WEB EXCLUSIVE: Warm white LEDs ready for a leap forward in 2007

Feb. 14, 2007
Market availability of warm-white power LEDs is limited by requirements for both high efficacy and long-term stability, writes Tim Whitaker.
White high-power LEDs at higher color temperatures are now widely available, but the performance of warm-white power LEDs is noticeably lower and there are fewer available products. The reason is the technical challenge in making and qualifying these devices for long lifetime applications. Last year saw the introduction of several new power LEDs, such as the Luxeon K2 from Philips Lumileds, the XLamp XR-E from Cree, and the P4 from Seoul Semiconductor, all offering very high performance in cool white temperatures. However, none are currently available in warm white.

While the cool white XR-E produces 80 lm typical at 350 mA, the luminous flux available from warm white devices on the market is considerably lower, typically around 30 lm for a correlated color temperature (CCT) of 3500K. This of course affects the economic argument for using warm white LEDs in place of incumbent lighting technologies.

There are some exceptions such as Nichia's NS6L083 1W product, which is rated at a luminous flux of 52 lm (the median value in the distribution) at 300 mA for 3500K, and 48 lumens at 2800K. This LED contains six small chips, resulting in high efficacy, while Nichia's Power Rigel, a single-chip 1.2W power LED, is rated at 32 lm at 350 mA at 2800K, and has a maximum operating current of 650 mA.

In contrast, Cree limits its warm white XLamp 7090 XR series LEDs (the version preceding the XR-E) to 350mA, while the rest of its product line is rated at 700mA and higher. The reason is to ensure that customers can achieve the stated datasheet performance values with reliability measured at standard conditions of 85°C and 85% relative humidity.

Chromaticity shift
The main issue with warm white LEDs, according to Cree's Mark McClear, has been with the stability of the phosphor systems in the presence of high current densities and high junction temperatures. "These conditions cause the red components of the [warm white] phosphor to degrade and stop emitting light at these wavelengths," he says. "This manifests itself as a pronounced shift towards the blue (cooler color temperature) end of the CCT range." When the LED's chromaticity shifts, the device can quickly change from warm white to cool white. This is particularly unacceptable for indoor applications in which warm-white LEDs are seeking to replace incandescent lamps.

McClear says that Cree's qualification requirements for white LEDs are that the (x,y) chromaticity shift should remain within one bin. "To meet this requirement, we have maintained the same rigorous 85°C/85% conditions, but have had to limit the drive current of this product to 350 mA," he says. "Others have solved this problem by reducing the conditions on their testing to 85/60 or 60/90."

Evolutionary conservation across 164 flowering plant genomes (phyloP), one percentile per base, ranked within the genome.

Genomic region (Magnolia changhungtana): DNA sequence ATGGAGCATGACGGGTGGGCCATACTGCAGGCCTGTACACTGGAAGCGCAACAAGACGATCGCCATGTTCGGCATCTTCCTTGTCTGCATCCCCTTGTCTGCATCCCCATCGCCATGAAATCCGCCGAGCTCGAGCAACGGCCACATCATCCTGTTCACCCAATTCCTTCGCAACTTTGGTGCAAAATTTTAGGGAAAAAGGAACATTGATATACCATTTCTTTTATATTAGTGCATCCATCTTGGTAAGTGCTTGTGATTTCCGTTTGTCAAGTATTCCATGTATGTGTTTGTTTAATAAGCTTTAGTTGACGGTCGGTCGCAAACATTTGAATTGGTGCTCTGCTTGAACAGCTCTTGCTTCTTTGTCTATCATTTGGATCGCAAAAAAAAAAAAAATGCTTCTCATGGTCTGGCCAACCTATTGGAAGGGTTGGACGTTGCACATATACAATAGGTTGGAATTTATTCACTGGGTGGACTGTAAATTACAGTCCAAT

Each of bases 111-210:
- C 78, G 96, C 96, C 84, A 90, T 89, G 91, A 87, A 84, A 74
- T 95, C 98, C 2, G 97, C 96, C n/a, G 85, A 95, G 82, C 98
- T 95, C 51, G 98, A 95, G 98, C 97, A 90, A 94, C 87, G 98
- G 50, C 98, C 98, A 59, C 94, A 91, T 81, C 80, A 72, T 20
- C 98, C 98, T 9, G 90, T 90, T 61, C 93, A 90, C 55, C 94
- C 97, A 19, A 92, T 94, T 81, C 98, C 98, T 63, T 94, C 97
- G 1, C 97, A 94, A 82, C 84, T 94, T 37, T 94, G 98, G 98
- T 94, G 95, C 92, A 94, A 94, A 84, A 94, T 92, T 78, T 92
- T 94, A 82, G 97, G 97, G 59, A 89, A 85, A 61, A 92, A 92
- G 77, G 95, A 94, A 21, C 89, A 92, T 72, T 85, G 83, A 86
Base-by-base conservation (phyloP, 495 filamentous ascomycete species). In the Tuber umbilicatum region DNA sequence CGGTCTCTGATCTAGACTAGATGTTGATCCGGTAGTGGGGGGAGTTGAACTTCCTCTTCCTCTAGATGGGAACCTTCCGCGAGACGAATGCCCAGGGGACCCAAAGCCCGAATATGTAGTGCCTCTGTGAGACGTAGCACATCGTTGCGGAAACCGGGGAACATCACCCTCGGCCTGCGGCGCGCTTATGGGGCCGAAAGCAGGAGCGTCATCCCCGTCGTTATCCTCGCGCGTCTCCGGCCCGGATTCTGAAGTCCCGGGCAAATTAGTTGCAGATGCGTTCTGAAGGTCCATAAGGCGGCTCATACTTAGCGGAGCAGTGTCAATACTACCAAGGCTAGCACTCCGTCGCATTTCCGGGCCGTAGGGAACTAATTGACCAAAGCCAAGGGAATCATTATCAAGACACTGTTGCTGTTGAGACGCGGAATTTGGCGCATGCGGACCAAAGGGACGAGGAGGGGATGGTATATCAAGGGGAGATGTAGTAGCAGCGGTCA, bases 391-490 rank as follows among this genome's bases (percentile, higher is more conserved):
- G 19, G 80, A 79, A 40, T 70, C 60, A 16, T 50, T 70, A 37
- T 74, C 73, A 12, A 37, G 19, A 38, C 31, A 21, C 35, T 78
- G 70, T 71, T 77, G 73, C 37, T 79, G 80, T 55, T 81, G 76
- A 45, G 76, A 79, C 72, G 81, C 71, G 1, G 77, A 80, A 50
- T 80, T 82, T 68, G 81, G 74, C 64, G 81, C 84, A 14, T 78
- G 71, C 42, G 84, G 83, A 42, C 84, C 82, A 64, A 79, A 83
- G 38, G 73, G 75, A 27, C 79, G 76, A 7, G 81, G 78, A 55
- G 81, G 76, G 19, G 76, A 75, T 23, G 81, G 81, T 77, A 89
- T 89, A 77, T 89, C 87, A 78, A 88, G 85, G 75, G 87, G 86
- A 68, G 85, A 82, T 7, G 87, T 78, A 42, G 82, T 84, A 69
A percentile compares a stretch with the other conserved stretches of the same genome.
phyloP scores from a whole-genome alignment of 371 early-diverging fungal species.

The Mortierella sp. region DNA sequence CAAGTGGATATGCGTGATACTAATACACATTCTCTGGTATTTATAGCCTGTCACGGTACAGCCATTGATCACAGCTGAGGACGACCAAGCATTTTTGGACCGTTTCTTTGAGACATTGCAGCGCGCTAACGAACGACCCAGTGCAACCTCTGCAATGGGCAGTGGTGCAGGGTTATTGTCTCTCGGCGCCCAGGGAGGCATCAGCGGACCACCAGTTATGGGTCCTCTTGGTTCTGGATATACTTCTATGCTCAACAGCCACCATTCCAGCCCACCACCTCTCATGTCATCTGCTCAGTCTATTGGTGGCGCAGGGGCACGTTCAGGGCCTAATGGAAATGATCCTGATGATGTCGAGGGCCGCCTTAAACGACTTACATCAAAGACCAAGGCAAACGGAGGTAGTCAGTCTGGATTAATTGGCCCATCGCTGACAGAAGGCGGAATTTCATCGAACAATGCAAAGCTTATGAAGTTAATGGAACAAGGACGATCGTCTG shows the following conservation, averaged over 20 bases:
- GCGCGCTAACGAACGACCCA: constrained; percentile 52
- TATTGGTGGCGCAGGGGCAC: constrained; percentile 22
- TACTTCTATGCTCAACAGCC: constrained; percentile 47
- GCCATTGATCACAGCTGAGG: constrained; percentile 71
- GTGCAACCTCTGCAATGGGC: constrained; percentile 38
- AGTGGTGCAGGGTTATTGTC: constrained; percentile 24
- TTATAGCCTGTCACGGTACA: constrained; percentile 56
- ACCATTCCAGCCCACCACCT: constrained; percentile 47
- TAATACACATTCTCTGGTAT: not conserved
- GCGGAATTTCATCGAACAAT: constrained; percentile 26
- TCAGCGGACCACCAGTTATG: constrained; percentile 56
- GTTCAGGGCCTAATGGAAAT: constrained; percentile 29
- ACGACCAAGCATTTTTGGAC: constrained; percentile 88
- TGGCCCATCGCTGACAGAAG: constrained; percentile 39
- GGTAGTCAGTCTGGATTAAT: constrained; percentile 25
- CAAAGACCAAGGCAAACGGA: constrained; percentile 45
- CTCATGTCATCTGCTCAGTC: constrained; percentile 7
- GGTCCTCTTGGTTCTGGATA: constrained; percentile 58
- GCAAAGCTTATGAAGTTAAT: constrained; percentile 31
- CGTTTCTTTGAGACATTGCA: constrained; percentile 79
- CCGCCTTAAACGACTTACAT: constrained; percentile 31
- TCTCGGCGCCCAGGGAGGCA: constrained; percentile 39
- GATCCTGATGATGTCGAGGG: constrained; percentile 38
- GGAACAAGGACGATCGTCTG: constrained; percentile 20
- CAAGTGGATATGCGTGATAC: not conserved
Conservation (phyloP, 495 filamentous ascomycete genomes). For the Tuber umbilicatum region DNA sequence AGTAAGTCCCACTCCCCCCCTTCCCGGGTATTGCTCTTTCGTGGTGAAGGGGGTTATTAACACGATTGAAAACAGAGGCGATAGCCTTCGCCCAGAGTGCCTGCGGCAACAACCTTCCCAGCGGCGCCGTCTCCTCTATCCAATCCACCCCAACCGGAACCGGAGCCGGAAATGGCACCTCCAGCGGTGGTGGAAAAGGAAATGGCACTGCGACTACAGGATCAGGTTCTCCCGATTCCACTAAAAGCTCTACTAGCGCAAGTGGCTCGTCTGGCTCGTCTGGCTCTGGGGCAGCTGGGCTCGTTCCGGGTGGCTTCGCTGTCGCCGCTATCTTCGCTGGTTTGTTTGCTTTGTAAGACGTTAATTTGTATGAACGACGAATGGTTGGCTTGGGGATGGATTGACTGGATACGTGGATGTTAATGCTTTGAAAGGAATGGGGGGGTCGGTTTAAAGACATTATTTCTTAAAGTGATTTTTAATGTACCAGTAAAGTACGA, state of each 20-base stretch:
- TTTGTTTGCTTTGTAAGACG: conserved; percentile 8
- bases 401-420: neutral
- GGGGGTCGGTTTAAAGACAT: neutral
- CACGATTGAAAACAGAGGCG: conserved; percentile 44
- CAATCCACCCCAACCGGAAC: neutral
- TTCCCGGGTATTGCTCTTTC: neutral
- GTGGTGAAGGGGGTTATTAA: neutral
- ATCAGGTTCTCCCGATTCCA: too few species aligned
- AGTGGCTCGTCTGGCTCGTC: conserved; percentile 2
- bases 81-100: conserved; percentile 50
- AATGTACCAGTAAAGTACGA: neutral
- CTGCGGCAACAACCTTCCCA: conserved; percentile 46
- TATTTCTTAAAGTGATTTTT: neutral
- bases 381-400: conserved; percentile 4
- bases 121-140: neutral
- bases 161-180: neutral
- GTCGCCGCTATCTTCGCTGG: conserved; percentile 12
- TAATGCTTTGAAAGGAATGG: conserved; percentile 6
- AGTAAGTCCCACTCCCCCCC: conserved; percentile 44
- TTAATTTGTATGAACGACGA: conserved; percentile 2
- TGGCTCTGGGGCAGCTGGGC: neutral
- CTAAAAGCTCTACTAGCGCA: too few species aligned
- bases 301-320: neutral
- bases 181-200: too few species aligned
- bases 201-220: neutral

Chromaticity shift is not limited to warm white LEDs. Seoul's new P4 power LED package has a nominal CCT of 6500 K, and a typical output of 85 lm at 350 mA, equivalent to 76 lm/W. Elsewhere on the same P4 datasheet, there is a footnote to say that "the chromaticity coordinate of the LEDs can shift approximately x = 0.02, y = 0.03 in the direction of blue 1000 hours later." So during that time period the CCT could shift to approximately 8200 K. These figures suggest that Seoul's phosphor is very efficient, hence the excellent luminous flux and efficacy, but is not particularly stable over time.

Higher efficacy
Interestingly Nichia has a slightly different view of the warm white issue. Nichia America's Dan Doxsee agrees that color shift for warm white is greater than for cool white. "It is not well understood why, and our researchers in Japan are investigating this," he says. "It appears to be related to packaging materials and heat, more than phosphors." One factor with warm-white LEDs is that they contain a higher mass of phosphor, which has an insulating effect and causes the local temperature in the package to be slightly higher.

Doxsee believes that the lower efficacy of warm white is the main issue today. "The efficacy of red phosphor(s) varies dramatically from company to company," he says. "The Nichia warm white efficacy is the industry's highest since we have a very good red phosphor; Nichia has been a phosphor company for decades. In the incandescent (warmest) rank of 2800K, which is the lowest efficacy rank, the efficacy is 80% of the cool white value."

Even so, Doxsee says that Nichia is continuing to work on phosphors and packaging materials to improve the quality of its warm white devices. The next generation of the NS6L083, launching in the second half of 2007, will be 40% brighter than the current version for both cool and warm white color ranks.

Cree expects to launch a warm white version of the XR-E in the first half of 2007. McClear says the new product will address the issues of limited drive current and chromaticity shift. Not before time, it appears that warm-white LEDs are poised to make significant improvements during 2007.